Then either after a while of trying to ignore it and no longer being about to keep it at bay, or after an increase of pain that brought me over the tipping point, I could no longer be within in the ordinary world of how I normally felt, and that in and of itself can be alarming on top of the pain.
In fact, it was the disconnection with ordinary reality that was what tipped me off that I was in such severe pain, not the pain itself!
This happens in birth, too. It can be very unnerving for some people – and it doesn’t matter how prepared you are or not (though if we had more support for birthing people we might feel more prepared and confident). The old falls away and the loss of control takes over. No matter who you are, it can be challenging.
Yet, it isn’t always that way for everyone, all of the time. It’s all nuanced!
Again, I do believe more social and personal support and systemic changes in the birth systems can help take the edge off of the highly uncomfortable aspects of birth. Same goes with other types of pain and related experiences (like trauma, wounding, illness and fatigue).
It’s true that these things hurt and that is normal. And it is true we need more time and support for healing at the societal level, and systems of community support.
How do you become aware of pain?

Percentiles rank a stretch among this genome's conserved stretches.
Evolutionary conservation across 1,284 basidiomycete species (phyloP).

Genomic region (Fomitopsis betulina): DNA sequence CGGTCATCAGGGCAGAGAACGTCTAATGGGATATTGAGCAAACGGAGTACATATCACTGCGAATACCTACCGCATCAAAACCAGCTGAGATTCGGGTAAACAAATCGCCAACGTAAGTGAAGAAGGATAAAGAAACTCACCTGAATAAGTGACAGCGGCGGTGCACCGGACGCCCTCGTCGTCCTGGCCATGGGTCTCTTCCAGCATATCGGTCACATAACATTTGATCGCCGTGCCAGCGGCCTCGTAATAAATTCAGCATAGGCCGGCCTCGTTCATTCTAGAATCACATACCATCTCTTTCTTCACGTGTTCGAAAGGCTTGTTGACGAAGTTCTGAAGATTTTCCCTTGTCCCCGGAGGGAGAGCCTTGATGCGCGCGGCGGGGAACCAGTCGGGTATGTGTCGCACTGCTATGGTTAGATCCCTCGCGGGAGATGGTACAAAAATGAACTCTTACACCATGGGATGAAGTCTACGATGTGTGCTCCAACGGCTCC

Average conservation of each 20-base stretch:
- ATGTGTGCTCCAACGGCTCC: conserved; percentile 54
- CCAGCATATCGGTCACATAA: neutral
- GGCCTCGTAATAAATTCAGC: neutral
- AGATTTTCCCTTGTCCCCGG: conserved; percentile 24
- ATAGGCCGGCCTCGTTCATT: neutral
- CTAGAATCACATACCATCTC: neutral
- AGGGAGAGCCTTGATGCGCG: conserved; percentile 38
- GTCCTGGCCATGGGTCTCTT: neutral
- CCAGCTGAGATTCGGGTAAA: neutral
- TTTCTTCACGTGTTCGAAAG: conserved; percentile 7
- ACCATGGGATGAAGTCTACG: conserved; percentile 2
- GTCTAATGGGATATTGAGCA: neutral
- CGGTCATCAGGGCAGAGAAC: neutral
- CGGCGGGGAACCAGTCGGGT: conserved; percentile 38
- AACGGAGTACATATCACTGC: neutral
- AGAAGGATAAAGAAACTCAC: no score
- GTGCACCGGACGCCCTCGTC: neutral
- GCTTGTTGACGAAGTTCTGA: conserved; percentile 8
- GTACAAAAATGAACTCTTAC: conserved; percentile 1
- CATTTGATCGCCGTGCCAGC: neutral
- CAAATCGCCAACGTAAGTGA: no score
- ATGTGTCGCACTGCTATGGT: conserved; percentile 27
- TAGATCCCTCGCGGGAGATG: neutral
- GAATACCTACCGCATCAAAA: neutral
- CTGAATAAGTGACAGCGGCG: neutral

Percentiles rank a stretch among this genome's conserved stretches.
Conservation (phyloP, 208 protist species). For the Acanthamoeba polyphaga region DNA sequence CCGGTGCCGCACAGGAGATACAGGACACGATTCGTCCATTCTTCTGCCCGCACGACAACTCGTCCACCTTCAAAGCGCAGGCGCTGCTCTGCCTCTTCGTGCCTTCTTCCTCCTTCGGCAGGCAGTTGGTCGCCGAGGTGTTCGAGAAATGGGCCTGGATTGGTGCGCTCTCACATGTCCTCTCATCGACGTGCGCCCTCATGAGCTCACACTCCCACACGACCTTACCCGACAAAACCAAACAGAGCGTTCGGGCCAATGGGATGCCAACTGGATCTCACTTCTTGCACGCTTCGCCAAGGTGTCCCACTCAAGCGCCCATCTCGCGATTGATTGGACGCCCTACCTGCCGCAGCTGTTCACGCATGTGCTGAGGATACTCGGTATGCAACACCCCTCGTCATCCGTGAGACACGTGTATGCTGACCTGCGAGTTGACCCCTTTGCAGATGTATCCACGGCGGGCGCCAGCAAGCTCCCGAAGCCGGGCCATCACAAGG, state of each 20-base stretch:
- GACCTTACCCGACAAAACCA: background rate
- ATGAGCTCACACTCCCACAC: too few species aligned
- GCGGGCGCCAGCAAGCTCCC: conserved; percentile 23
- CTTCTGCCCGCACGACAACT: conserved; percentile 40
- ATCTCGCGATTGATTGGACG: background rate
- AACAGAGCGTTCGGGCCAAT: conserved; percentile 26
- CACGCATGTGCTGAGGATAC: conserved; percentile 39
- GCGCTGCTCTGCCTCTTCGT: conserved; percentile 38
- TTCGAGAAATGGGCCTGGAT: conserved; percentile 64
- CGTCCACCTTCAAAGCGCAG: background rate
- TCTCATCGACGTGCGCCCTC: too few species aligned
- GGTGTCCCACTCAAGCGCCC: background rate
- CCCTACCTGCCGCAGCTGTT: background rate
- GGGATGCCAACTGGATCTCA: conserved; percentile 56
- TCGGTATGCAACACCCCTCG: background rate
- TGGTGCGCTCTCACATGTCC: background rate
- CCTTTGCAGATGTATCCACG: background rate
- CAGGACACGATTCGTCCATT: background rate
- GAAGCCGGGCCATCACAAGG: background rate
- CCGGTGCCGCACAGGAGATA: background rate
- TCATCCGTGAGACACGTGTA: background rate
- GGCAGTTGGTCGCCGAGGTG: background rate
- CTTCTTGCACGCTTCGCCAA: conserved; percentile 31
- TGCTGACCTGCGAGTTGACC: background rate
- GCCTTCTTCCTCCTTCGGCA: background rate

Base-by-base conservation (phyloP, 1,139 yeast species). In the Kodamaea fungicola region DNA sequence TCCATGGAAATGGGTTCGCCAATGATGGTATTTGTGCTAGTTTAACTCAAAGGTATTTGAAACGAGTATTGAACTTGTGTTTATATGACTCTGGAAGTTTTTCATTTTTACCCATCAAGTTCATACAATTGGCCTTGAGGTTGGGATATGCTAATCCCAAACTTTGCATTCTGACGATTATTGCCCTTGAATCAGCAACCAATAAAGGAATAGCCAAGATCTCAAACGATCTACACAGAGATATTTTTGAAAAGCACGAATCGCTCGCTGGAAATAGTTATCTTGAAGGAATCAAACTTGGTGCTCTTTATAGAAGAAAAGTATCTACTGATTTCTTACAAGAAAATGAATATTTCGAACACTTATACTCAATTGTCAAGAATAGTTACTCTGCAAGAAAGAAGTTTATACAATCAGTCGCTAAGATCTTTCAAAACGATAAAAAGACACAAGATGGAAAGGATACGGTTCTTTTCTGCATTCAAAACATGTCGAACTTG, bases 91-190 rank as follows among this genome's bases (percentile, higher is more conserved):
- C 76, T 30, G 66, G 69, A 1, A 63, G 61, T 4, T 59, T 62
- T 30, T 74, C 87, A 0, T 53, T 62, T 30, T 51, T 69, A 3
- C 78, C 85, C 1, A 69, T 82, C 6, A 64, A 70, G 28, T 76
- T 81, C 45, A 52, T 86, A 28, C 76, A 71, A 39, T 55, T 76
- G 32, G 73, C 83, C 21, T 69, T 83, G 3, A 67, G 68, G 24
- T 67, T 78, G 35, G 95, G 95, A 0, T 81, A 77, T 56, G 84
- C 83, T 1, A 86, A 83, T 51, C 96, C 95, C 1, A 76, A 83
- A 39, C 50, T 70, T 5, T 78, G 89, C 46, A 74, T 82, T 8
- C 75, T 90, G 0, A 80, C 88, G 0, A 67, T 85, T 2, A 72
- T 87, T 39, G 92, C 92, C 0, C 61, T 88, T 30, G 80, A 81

Awareness of pain is the when you can admit and are conscious of the experience of pain. You know that pain is indeed present. You can acknowledge it.
STEP 1: AWARENESS: Bring awareness into the fact that you have pain
- Allow your awareness to be carried into an area of discomfort.
- Breathe in and out of that area for a while, start with 3-5 breathes to settle your awareness into it.
- You don’t have to be directing into the most painful spot, you can be on the edges or in the general tissue. But you also can explore going into the pain like it is a keyhole; look though the pain to see/feel/sense/know what it is like. You get to decide. Play around if you feel like it – follow your body.
- How can you make it known to yourself, your pain, your body that you are indeed aware of it? The simplest way is to speak to it: I am aware of you, Pain. I see you and I feel you. I know you are there.
Now that you are somewhat aware of the pain…
…Perhaps you can now partially cope with the very fact that you have pain and are asked to leave typical normal reality for a while.
When you become more in contact with the pain through awareness, you can get a sense of what is up with it. That may help you further cope with the pain. It might help you feel better, it might not.
On to the next step. Now I will talk about how working with pain and what it means to listen to the pain and our body. You can enter into a relationship with the pain acceptance as your main tool.
Step 2: ACCEPTANCE: Working with/managing pain
ACCEPTANCE: Relate with the pain as if it is a part of you that can be accepted
How exactly do you do this?
I image that I am dialoging with the pain. I like to listen to the pain.
What do you want to tell me?
What do I need to know about you?
I give the body some time to respond. It usually does in two ways (though these are not the only two ways, just the most common):
1. I will get a better feel for the physical pain or